The Warriors will lease the building from the city and the city will rent the land from the Seaside Co. Seaside will relocate 122 parking spaces for its employees to the third floor of the Front Street garage from which they will shuttle the employees to work. Another 35 spaces used by UCSC students will be moved to a city lot.

"I know this feels rushed to some people," said councilmember Coonerty. "But the point was made that it might take this long to get a house permitted. It's not the length of this project that is the problem. It's the length of how long it gets to get a house permitted. If it's a year, that's a problem."

Said Mayor Don Lane: "We've answered some questions and solved some problems."


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Brian Friesen September 13, 2012 at 04:58 PM
And who knows how much the City Council members will make from this.
Meredith Poteran September 13, 2012 at 06:49 PM
Areas surrounding downtown don't have trash or recycling cans, public restrooms, permit or metered spots, speed bumps, or any other amenities to accommodate crowds. Seabright, Midtown and other Eastside neigjborhooods are impacted by the tourism of downtown, but we do not receive the benefit of renovation, landscaping, maintenance, or safety regulation. Small, local businesses need the tourist boost just as much if not more than downtown or Boardwalk/Pier areas. They also do not have a fraction of the resources that businesses in these areas have or a fraction of the public funding support. If Water Street or Soquel or Seabright Avenues had the same maintained sidewalks, curbside landscaping, street lighting, and visually appealing signage as downtown and the same parking, traffic, and safety regulation that Pacific Avenue has, perhaps these businesses could attract some of the tourist traffic this new stadium is supposed to bring. Perhaps tourist traffic and revenue and protection will be spread a little more evenly around town. Let's not forget that this means providing tourists with more areas to enjoy in and of themselves.
Meredith Poteran September 13, 2012 at 06:58 PM
I live in Seabright- a neighborhood without permit or metered parking that is within walking distance of the Boardwalk/Beach Hill area and the new proposed arena. I also work at a business in the Midtown area. The residents and businesses in these areas are impacted by the traffic, parking and safety issues that high volume tourism can bring, but do not necessarily benefit from the patronage. I have seen people in groups of cars park in front of my home and in the parking lot of my employer and either walk or share a taxi van to the Boardwalk or concerts downtown. Small businesses cannot always afford to regulate parking or tow cars. In this economy, everyone is looking for entertainment on a budget. Cutting costs on expensive parking is one of the first tricks people try. The city focuses on regulating the traffic and parking at the beaches, the Boardwalk, and downtown, pushing these problems to surrounding areas. The noise doesn't come from the events themselves. This is ambient noise. The noise comes from the patrons walking back to their vehicles parked 1/2 a mile away in a free spot or lot. Their arms get tired of holding their large cups of Pespsi or dirty diapers or beer bottles and they discard them along the way. They also have no public restrooms in which they can relieve themselves. These problems land in our yards.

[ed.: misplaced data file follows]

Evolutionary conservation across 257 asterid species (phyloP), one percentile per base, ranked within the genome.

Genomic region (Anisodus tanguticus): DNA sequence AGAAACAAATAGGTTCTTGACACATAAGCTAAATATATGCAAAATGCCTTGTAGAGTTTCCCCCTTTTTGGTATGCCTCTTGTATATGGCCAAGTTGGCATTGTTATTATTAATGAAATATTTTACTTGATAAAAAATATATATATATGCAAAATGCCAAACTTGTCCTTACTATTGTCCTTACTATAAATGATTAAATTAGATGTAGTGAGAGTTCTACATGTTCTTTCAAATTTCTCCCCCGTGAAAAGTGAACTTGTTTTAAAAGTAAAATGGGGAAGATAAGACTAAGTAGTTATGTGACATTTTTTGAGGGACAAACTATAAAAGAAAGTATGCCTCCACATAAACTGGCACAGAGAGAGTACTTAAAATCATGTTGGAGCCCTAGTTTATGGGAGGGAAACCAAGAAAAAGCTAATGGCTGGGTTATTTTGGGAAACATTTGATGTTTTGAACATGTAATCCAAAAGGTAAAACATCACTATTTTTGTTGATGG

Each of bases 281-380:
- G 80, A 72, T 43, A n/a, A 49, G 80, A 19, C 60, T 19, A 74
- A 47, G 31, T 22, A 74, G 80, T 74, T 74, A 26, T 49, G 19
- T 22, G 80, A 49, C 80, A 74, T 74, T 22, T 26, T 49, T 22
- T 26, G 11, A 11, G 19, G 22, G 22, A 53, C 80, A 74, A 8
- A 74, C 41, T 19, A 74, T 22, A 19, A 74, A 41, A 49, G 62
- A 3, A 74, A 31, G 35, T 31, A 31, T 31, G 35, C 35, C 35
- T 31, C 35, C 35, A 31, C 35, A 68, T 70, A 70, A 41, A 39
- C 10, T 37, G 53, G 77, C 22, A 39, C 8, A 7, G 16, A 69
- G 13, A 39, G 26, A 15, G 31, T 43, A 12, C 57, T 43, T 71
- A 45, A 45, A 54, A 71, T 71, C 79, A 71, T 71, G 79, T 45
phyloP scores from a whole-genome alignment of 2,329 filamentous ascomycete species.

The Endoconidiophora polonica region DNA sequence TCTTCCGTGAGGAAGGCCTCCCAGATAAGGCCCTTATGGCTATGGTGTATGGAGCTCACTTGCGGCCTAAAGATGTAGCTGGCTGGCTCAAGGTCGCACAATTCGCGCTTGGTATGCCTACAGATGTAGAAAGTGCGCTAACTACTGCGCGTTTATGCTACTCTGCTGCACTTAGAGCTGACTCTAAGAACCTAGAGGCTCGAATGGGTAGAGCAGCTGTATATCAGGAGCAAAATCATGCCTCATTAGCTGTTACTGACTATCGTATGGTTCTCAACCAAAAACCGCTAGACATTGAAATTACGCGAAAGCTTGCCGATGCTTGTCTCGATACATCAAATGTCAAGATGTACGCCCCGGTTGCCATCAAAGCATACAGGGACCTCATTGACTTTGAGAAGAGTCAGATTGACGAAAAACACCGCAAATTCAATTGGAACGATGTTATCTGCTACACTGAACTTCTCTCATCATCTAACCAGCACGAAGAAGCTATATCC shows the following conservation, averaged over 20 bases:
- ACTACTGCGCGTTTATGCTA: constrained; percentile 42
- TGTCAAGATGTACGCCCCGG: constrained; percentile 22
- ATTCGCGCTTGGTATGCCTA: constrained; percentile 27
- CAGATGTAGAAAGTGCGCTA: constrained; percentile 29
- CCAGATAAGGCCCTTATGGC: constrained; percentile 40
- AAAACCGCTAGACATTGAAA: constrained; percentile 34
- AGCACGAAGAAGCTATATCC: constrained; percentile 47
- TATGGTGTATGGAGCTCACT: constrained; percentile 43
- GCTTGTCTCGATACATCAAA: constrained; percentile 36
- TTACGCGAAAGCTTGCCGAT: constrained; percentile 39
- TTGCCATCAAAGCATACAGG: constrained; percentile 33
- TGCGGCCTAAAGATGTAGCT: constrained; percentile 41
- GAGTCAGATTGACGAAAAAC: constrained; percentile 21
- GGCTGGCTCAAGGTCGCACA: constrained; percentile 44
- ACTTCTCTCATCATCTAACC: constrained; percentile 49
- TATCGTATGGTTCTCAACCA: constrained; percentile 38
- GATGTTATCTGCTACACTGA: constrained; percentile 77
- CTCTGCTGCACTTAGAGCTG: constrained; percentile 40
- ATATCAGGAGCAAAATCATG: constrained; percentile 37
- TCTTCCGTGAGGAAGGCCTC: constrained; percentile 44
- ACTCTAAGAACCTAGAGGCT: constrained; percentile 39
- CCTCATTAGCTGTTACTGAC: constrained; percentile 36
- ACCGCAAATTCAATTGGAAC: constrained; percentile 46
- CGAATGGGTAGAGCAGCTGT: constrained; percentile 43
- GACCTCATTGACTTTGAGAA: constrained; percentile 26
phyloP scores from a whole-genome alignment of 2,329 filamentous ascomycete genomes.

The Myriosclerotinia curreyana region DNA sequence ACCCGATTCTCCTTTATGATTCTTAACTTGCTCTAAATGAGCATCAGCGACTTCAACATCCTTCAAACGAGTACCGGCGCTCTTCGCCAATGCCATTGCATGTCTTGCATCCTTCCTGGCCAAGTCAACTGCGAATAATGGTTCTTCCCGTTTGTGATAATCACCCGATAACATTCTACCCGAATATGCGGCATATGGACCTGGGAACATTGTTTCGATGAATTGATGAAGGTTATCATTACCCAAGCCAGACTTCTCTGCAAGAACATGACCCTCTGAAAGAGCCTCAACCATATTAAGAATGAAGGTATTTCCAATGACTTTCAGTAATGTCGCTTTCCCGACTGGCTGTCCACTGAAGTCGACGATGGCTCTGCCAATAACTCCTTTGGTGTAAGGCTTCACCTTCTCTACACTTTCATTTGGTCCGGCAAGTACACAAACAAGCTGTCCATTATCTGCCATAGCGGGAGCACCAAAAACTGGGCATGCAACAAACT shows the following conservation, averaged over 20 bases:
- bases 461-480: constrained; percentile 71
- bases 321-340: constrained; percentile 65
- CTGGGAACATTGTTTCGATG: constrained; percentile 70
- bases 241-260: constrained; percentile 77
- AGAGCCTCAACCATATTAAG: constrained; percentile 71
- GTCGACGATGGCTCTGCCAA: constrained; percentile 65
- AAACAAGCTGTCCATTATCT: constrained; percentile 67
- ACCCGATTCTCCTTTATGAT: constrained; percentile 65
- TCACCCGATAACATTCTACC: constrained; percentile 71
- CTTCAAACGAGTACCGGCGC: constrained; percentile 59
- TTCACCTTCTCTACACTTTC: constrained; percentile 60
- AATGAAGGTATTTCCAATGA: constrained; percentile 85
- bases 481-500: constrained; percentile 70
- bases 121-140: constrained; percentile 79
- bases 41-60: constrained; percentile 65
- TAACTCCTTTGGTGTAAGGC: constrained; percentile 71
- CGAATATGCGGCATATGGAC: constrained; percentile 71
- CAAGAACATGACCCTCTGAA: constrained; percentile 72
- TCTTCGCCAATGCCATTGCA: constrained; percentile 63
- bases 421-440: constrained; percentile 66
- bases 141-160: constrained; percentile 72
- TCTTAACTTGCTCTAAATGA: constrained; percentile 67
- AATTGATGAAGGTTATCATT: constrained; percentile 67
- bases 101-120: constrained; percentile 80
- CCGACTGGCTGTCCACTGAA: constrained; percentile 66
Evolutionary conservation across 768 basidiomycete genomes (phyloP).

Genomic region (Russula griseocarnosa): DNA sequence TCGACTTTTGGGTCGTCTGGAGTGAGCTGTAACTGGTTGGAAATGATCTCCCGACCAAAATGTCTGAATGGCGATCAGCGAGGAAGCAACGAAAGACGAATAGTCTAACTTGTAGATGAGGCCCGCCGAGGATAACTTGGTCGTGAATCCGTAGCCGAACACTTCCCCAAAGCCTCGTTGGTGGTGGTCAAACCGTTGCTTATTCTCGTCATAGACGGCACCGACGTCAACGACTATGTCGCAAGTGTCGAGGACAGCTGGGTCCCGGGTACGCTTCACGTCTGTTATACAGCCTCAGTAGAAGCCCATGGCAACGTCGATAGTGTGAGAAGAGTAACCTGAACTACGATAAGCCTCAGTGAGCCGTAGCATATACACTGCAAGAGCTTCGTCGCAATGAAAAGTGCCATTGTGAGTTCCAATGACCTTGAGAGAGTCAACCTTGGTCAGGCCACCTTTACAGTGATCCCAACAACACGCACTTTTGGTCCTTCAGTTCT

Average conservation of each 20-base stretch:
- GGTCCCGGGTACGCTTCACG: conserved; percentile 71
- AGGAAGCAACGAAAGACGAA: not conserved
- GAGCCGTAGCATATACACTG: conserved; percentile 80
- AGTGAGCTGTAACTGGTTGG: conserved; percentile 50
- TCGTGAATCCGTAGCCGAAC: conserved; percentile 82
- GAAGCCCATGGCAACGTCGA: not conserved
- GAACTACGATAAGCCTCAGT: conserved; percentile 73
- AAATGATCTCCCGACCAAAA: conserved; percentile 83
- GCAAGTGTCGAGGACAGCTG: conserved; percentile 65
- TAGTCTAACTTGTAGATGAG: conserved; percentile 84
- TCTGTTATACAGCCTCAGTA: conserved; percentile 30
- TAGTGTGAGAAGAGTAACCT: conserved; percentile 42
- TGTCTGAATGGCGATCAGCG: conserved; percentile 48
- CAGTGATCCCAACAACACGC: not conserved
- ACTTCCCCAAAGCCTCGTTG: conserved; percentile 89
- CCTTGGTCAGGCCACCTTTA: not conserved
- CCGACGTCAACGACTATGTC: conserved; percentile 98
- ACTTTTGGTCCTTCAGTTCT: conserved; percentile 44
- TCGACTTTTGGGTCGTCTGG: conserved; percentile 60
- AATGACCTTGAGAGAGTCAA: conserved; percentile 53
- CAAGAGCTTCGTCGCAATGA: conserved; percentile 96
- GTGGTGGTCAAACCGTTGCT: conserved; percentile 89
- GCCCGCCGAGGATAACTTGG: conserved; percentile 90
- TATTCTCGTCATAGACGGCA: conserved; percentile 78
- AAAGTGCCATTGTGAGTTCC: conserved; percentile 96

Meredith Poteran September 13, 2012 at 07:08 PM
Recognizing and accommodating the impact that tourism and this stadium will have on the greater city is the only way it can truly benefit all of Santa Cruz. There are things that can be done now while the stadium is being built to help prepare the city (not just downtown or the Boardwalk) for its opening. This stadium can be a wonderful thing if the infrastructure around it is arranged and supported properly. If it is hurried along without regard to consequence for neighbors, inevitably we end up dealing with lots of problems that we have to try and sort out after we're already in the midst of them.
Meredith Poteran September 14, 2012 at 05:46 AM
Julian, While I appreciate your enthusiasm for the stadium and subsequent feelings about the Beach Hill residents, please understand that while Beach Hill might be the squeaky wheel on this issue, it's not the only neighborhood needing some funding grease if this project is going to do down smoothly. I completely agree that this town made a commitment to tourism well over 100 years ago and thus it is a huge part of who we are and how we generate revenue and adding this arena will further this ideal. Those who live in tourist areas by the beach, boardwalk/pier, downtown, ucsc, and even the mystery spot understand fully that they need to bear the burden of tourism for the good of the city. I do my best to be helpful as a citizen in a tourist neighborhood. I report crimes and violence to the police, pick up trash along my street and on the beach, and attempt to swap parking spots with neighbors as we come and go to work so we can all park within a few block of our homes. But as our homes, cars, yards, personal items and landscaping gets regularly damaged and stolen, it would be nice to have the city help us a little with trash, traffic, parking, and crime management. If people are going to park for free in my neighborhood or at my work and then walk or cab it the the arena, I'd like some trash/recycling bins, an extra patrol car or two in the area, maybe even improved sidewalks or lighting. The residents ARE the neighborhood watch/maintenance, not the enemy. We just need help.